Monday, October 25, 2010

The Nightgown (in which I convince myself that polyester pants are a good idea)

I've done it. I've solved the mystery of how a reasonably stylish young woman turns into a dowdy old lady. It goes like this:

A little girl spends her childhood looking at her grandmother's frumpy nightgown and thinking how the little purple flowers are kinda cute, but how hopelessly out of date it is. When she informs her grandmother that the nightgown just isn't cool, the grandmother doesn't seem offended. She just states that she--gasp!--doesn't care. No one outside the family is going to see her in it anyway, and it's very comfortable and practical.

Years pass. One day the granddaughter, grown, is walking through a Sears on her way to somewhere else. She is not looking for clothes, but she is suddenly brought to a complete stop in the lingerie section. Now keep in mind that this is Sears. The "lingerie" is Playtex bras and packages of tube socks. But what has stopped the granddaughter cold is not a bra designed for women with breasts shaped like torpedoes. It is The Nightgown, a cotton summer nightgown almost identical in style to the one she disparaged so many years ago, complete with little purple flowers and lace detailing on the front.

As the granddaughter looks at this nightgown, she is transported instantly to summer mornings in her grandmother's kitchen. The smell of Grape-Nuts and hot Constant Comment tea suddenly fills her nose. She can hear her grandmother's voice making her morning telephone calls, smell her grandfather's pipe smoke wafting up from the workshop in the basement, feel the tubby poodle's warm breath on her feet as she waits patiently for a toast crust to be slipped under the table on the sly.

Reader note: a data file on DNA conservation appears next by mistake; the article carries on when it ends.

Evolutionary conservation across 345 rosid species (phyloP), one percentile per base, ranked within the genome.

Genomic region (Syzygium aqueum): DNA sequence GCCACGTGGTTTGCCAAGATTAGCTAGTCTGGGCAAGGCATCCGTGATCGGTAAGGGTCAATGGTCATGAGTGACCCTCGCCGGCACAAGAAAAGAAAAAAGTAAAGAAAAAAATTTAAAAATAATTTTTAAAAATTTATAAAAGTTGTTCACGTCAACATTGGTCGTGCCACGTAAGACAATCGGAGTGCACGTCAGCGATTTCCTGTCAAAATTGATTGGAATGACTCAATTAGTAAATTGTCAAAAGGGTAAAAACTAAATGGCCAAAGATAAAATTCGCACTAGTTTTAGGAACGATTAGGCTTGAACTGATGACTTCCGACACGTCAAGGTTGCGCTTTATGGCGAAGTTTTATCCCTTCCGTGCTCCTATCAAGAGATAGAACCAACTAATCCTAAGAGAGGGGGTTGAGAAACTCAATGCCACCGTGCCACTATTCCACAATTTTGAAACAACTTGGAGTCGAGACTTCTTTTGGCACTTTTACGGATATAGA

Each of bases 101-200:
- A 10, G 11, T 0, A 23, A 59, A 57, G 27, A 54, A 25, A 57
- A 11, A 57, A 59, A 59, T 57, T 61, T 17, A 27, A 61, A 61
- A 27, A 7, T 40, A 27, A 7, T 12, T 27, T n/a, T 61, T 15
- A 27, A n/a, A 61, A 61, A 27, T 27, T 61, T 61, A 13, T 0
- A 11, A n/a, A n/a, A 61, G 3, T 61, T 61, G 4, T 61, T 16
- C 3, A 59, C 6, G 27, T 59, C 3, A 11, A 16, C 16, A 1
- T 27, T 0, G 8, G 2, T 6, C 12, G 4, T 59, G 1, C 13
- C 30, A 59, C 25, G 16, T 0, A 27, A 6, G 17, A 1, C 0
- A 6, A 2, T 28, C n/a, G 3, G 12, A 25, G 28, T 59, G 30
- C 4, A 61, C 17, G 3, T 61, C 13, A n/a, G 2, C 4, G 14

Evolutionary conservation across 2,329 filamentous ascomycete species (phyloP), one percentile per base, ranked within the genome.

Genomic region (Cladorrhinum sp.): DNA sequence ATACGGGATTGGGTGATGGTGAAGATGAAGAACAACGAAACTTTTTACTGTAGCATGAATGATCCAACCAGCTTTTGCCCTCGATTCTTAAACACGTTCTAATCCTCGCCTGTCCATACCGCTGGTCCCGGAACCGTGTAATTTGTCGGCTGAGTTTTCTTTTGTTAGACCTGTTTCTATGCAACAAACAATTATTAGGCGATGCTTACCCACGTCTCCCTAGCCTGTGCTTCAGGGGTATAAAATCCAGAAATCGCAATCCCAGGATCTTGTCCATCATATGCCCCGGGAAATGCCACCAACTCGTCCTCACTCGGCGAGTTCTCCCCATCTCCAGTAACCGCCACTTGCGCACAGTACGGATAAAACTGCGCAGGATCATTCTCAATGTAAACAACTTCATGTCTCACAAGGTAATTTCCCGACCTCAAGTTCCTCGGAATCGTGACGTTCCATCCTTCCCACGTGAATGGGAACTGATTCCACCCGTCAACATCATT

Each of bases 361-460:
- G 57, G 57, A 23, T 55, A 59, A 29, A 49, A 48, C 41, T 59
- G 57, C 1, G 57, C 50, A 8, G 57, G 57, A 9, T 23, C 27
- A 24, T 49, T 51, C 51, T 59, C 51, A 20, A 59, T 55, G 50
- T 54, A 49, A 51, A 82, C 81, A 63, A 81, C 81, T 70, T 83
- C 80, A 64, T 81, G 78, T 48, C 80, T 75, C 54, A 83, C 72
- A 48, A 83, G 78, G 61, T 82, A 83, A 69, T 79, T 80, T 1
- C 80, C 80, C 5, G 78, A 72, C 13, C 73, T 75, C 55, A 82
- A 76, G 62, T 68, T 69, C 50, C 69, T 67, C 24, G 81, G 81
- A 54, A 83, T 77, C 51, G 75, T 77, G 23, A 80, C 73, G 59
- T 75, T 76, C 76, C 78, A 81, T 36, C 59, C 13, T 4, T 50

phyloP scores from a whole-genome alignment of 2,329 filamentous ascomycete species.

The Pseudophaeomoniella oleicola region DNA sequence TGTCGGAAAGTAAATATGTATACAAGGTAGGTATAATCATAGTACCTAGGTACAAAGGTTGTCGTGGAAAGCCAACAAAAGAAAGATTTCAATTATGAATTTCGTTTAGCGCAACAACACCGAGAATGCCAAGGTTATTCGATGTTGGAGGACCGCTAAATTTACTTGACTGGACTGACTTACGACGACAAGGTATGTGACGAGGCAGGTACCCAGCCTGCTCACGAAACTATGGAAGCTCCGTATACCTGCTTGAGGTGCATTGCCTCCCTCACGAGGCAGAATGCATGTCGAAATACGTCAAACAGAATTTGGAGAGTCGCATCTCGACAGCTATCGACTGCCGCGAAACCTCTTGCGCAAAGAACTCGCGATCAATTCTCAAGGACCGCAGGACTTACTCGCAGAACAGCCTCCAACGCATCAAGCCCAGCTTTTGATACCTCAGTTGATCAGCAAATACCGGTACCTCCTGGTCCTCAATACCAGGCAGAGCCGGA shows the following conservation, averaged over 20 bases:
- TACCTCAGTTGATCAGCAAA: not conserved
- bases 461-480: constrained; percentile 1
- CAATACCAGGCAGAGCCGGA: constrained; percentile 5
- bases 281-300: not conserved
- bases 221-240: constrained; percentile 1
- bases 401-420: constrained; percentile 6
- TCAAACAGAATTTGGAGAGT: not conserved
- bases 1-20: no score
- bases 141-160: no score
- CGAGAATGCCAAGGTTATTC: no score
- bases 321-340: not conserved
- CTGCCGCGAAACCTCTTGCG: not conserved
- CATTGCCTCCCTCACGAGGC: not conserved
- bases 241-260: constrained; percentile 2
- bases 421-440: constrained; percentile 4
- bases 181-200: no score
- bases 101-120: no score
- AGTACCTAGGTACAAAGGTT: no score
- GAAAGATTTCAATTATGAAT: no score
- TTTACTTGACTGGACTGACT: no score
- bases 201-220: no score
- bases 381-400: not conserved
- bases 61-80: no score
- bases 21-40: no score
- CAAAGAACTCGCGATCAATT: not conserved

In the grip of uncontrollable nostalgia, the granddaughter buys the nightgown, takes it home, and wears it. No one's going to see her in it anyway, she reasons. And gosh darn it, it really is comfortable and practical.

And, slowly, like an infection taking hold, the granddaughter's fashion sense starts to change. She's already picked up her grandmother's knitting habit, all the while reassuring herself that knitting is really trendy and hip and retro. Now she starts wondering whether it wouldn't be a good idea to knit herself some dickies. (You know, the fake turtlenecks that are nothing but neck and a little bit of fabric you tuck under your top so that people think you're wearing a turtleneck, but the joke's on them!) And maybe she should pick up a couple of sweatshirts showing scenes of adorable woodland creatures. Maybe the dickies could be sewn into the sweatshirts! Now that's just genius. And the dickie-sweatshirt combo would look awfully cute with some colorful polyester pants. Bright green would be lovely.

The granddaughter recognizes what is happening, but seems powerless to prevent the descent into practical, comfortable clothing. She wonders how many generations of women in her family this has happened to.

So if you see a woman on the street who looks a little frumpy, don't blame her. Blame her genealogy. Understand that somewhere in her past there is probably a cotton nightgown with little purple flowers. And don't waste your time pitying her, either. After all, polyester pants really are comfortable and practical!

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